Need Advice Why Buttercream Fell Off Cake!

Decorating By sandyfae Updated 1 Sep 2014 , 7:07pm by sandyfae

sandyfae Posted 31 Aug 2014 , 2:43am
post #1 of 10

AI made a wedding cake today, two tiers, 8in and 10in. The 10in was an ombre buttercream ruffle. I used a crusting buttercream. It looked beautiful, then driving to the wedding, the buttercream had crusted already a litte bit. I don't know if it was to warm in my car, or the bumps, or of it was because the icing was crusted, but on the way, the ruffle just flopped right over and slid off the cake, all the way around! It was so embarrassing delivering it. I ended up just taking off the top tier and using the top one. Any advice on what went wrong and what I could do for next time? A different kind of icing? I'm so confused now , first time this has happened!

9 replies
sandyfae Posted 31 Aug 2014 , 2:45am
post #2 of 10


What it looked like as it started to fall, before the whole sides fell off

vldutoit Posted 31 Aug 2014 , 1:44pm
post #3 of 10

Did the ruffle, just break and fall off?  Or did the whole side of buttercream slide off?  From the photo, it looks like the ruffle broke and fell off.  It could be that the buttercream was on the dry side and after it crusted it crumbled. If that is the case try adding a bit more butter or shortening to your recipe and see if that helps. I used to use cake release and that residue would cause my buttercream to slide off the sides of my cakes. I stopped using it and use only parchment and that solved my problem.  Heat also can cause the sliding problem.  When I deliver I always start my car, blast the AC for a good 10 minutes prior to putting that cake in it to help compensate.

sandyfae Posted 31 Aug 2014 , 2:26pm
post #4 of 10

AAt first it started to just break, I had to drive about a half an hour to the reception site. By the time I got there the rest of the side had fallen off as well, all the way down to the cake... I did not use exact measurment with my butter and Cisco, maybe that was my problem, I used an equal ratio of butter to crisco, my consistency of icing was not that dry. Is if the crisco or the butter that makes it crust more?

-K8memphis Posted 31 Aug 2014 , 2:29pm
post #5 of 10

AI'm really sorry that happened -- I don't know why -- obviously it didn't adhere well and jiggled off -- ouch!

but my suggestion for you to consider is deliver climate controlled cold cakes in a sealed box with freezer packs if needed--

just like as has been suggested watch out for your oils on the outside edges and make sure you are piping on nice & firmly attached -- hey this makes another good reason to shave off the sides of tiers before you ice -- I'm not a big crumb coater -- I put on one coat -- why do it twice unless you got a crumb problem you're trying to contain but even then I like to spread it on like mayonnaise --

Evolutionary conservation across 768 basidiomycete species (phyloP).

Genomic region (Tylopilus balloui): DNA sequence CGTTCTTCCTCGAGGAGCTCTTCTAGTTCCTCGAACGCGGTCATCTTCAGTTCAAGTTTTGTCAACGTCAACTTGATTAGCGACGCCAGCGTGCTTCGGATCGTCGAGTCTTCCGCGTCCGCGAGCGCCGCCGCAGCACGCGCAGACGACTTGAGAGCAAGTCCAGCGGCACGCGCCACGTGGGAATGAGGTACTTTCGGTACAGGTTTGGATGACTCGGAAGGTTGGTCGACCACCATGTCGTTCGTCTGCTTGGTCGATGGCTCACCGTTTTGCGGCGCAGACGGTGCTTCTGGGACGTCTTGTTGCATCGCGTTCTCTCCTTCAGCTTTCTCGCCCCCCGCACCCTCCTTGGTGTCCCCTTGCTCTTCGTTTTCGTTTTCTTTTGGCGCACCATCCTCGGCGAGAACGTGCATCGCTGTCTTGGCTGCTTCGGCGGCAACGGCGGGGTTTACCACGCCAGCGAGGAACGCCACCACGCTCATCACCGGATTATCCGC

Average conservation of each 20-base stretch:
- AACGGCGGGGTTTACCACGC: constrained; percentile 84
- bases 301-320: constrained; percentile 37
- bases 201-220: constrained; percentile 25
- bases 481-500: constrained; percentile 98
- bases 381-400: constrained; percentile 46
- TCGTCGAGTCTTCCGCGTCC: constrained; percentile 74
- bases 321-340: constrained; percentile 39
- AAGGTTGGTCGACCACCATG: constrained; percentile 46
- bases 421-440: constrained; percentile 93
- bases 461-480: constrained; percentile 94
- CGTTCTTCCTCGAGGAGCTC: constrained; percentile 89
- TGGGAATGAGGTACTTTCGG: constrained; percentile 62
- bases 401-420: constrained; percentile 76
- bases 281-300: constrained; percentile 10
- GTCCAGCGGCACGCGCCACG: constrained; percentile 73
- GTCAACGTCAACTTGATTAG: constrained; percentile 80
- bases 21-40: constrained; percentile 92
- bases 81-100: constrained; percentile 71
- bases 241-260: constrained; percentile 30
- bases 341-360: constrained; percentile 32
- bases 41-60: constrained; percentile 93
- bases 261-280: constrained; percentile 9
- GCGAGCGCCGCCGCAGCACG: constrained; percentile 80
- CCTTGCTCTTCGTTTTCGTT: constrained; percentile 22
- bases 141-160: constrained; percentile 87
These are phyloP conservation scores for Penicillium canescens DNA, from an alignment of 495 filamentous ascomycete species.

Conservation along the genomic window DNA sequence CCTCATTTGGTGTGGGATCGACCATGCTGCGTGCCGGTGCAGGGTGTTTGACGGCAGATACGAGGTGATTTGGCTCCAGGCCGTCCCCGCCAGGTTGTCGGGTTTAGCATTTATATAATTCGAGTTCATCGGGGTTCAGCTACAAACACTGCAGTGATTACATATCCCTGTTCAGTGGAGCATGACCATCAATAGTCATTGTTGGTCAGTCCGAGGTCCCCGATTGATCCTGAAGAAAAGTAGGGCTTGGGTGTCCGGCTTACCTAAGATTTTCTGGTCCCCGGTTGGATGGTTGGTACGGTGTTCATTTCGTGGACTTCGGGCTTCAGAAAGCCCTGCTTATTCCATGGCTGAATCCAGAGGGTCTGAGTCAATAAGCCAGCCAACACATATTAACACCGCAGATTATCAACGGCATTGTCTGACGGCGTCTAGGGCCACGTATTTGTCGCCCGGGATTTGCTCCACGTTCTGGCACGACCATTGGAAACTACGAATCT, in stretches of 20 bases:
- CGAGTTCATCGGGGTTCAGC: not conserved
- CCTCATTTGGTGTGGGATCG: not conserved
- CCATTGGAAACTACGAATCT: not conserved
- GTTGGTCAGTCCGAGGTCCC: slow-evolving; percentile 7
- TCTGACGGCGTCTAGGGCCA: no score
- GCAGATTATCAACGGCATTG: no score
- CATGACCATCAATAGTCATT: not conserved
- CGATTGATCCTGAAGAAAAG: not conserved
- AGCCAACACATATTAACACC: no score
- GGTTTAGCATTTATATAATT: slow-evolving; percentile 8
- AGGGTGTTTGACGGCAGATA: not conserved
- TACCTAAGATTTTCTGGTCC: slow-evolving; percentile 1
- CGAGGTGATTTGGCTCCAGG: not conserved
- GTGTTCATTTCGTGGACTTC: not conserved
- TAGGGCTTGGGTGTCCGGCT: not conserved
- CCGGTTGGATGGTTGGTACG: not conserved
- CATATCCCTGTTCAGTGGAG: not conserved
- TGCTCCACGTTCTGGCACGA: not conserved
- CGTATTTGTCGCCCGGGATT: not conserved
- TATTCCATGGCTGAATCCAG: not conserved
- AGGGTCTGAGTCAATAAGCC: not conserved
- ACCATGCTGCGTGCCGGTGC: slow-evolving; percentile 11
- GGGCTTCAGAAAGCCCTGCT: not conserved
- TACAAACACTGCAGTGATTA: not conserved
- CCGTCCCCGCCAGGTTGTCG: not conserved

one other nugget is that it could have been caused by a cake bubble/fart -- and the weight and the grease and the non adherence was a perfect lousy heart breaking storm -- so pin prick your layers all the way through the icing into the cake to provide an escape hatch -- upward pin pricks are easier to conceal -- leave the holes open --

best to you -- good save -- so sorry

vldutoit Posted 31 Aug 2014 , 5:22pm
post #6 of 10

AFor the crusting,it is a ratio of sugar to fat that determines the crusting ability, not butter to crisco. The more fat you have, the less it will crust. Also the more powder sugar you have the drier the icing. If I am making any sense at all.. Been on pain killers for a week so I may just be in lala land...

cakegrandma Posted 31 Aug 2014 , 7:11pm
post #7 of 10

"For the crusting,it is a ratio of sugar to fat that determines the crusting ability, not butter to crisco. The more fat you have, the less it will crust. Also the more powder sugar you have the drier the icing."


I agree with the quote but, a question. Did you not take extra icing and tools to repair any boo boos? The cake should have been kept cold for a delivery that long and also the repair kit should have been right with it.  I can not think of ever delivering a cake without the kit, just one little finger bump, kablooey! Sorry you had a problem but try to work more with the icing so it is the correct consistency to pipe with, not too stiff or not too soft, kind of like baby bear's porridge.... just right!  :-P

rexygirl Posted 31 Aug 2014 , 7:12pm
post #8 of 10

AI had the same thing happen to me with am Easter cake (basket weave buttercream) for my family (thankfully) personally I think it was two things, one it didn't have enough set up time it the fridge, and two it was just too heavily piped on the sides and really the weight of pulled it down, may be what happened with yours

-K8memphis Posted 31 Aug 2014 , 7:20pm
post #9 of 10

rexygirl, yes when basketweave became all the rage back a few decades ago -- like i said you lightly crumb coated and then made sure to smoosh the piping firmly connecting with the surface -- i'm repeating myself here -- but i think i said it better this time --

sandyfae Posted 1 Sep 2014 , 7:07pm
post #10 of 10

AThanks, all of your guys so right on, I think the icing crusted to hard and the piping was very heavy on the sides. I delivered only about 45 min after I finished so it didn't settle. I brought a little kit along, but the entire sides fell off, I would have needed my whole kitchen to fix that one! Thankfully I had enough with me to take the top tier of and add a border on the bottom. live and learn! I will def be changing lots of things for next time

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